Why Luck is the #1 Secret to Success

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There are so many out there pitching their own version of what it takes to become successful. The current A-list gurus pitching their success secrets, according to this list of the top 101 self-help experts, are many.

Why so many?

Because, in the self-help industry, what sets self-help experts apart from each other, and how they make their money, is their formula for success. Each self-help expert has their own proprietary “formula” for success. But, none of those experts will ever admit one simple truth – that success in life ultimately comes down to creating opportunities in which luck can occur.

According to my five-year study on the daily habits of self-made millionaires, success boils down to doing specific things that increase your chances for luck to occur. What are those specific things?

Step #1 Pursue a Dream

Step #2 Create Specific Goals Around That Dream

Step #3 Create Daily Habits Around Each Goal

Step #4 Engage in Those Daily Habits

Step #5 Get Lucky

Without luck, success is impossible. The only “formula” that works, is the formula that helps you create opportunities in which good luck can happen.

Mark Zuckerberg is rich because he got lucky.

MySpace had millions of users long before Facebook. Facebook was hatched on February 4, 2004 while Zuckerberg was a nineteen year old Psychology major at Harvard University. The site became an instant hit among Harvard students. After one month, more than half of the undergraduate population at Harvard had created a Facebook profile Soon, other college students around the Boston region began signing up and Facebook caught fire. In September 2006, Facebook was extended beyond educational institutions to anyone with a registered email address.

Zuckerberg tweaked MySpcae by adding a few features. Facebook allowed you to use your own name, allowed you to add a picture of yourself, included a relationship status classification (i.e. “in a relationship”), and the infamous “like” button.

While MySpace had a lot of things, they didn’t have any of those things. How did Facebook know adding those things would catapult it ahead of MySpace and help it gain 1.23 billion users?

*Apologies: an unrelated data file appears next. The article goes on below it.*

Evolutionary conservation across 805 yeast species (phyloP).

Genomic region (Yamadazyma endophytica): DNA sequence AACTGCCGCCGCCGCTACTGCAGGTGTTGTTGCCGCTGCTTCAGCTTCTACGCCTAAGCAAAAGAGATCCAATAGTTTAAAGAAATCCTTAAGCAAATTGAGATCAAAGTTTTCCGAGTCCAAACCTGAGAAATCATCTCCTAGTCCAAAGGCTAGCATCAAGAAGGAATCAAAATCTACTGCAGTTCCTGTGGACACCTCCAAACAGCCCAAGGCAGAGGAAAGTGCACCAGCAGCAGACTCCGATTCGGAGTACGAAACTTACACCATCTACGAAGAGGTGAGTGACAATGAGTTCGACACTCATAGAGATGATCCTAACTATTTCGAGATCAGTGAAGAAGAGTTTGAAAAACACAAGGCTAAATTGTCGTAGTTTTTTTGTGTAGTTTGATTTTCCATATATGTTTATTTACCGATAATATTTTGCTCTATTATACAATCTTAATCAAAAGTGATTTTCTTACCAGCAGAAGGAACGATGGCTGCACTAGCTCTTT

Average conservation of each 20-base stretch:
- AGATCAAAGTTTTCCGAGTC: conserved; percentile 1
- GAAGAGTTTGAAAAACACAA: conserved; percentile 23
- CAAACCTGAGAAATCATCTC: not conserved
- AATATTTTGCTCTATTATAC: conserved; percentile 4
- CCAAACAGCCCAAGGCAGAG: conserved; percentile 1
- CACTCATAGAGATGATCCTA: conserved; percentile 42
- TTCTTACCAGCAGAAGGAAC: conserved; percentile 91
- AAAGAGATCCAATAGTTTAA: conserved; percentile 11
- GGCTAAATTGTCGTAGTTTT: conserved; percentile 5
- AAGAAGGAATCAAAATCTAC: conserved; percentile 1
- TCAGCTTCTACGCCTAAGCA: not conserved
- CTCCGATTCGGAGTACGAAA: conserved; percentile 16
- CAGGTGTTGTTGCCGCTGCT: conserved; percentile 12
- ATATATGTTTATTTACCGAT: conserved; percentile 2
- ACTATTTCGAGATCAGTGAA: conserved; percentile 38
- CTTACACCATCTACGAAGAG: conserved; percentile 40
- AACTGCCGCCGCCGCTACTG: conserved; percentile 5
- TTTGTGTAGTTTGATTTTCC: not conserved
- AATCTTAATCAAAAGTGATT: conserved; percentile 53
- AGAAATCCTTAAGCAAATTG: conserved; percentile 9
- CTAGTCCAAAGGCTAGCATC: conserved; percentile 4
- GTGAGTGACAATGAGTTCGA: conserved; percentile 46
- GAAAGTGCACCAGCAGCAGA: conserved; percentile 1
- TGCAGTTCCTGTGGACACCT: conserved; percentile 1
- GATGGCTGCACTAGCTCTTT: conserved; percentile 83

They didn’t. Facebook was one big experiment. Mike Jones, former head of MySpace, in an interview with Business Insider, said MySpace put up certain barriers on member use that Facebook didn’t have.Those added features made Facebook more interesting than MySpace.

How is that luck? Its luck because it was completely unexpected. Read anything about Zuckerberg and Facebook or just watch the movie The Social Network and you’ll learn that he had no idea Facebook would become so successful. He got lucky because, it turns out, people just liked Facebook’s added features and its ease of use.

Larry Page and Sergey Brin, founders of Google, are rich because they got lucky.

Google was born in 1996 as a research project by Larry Page and Sergey Brin Ph.D., students at Stanford University. Page and Brin created an algorithm to rank Internet pages, called PageRank, to return more relevant results than other engines. They did this by ranking pages based on patterns of hyperlinks on web pages, rather than looking at the text of web pages, and then assigned a PageRank score. Then they designed a blank white page, with the now infamous Google search box. In December, 1999 PC Magazine remarked that Google had “an uncanny knack for returning extremely relevant results”.

How is that luck? That fortuitous little bit of publicity caught the eye of some influential PC magazine readers, namely Kleiner Perkins and Sequoia Capital, two powerhouse Silicon tech investors. They fell in love with the white page and superior search results and quickly became early Google investors. Soon thereafter, Main Street USA would also fall in love with Google.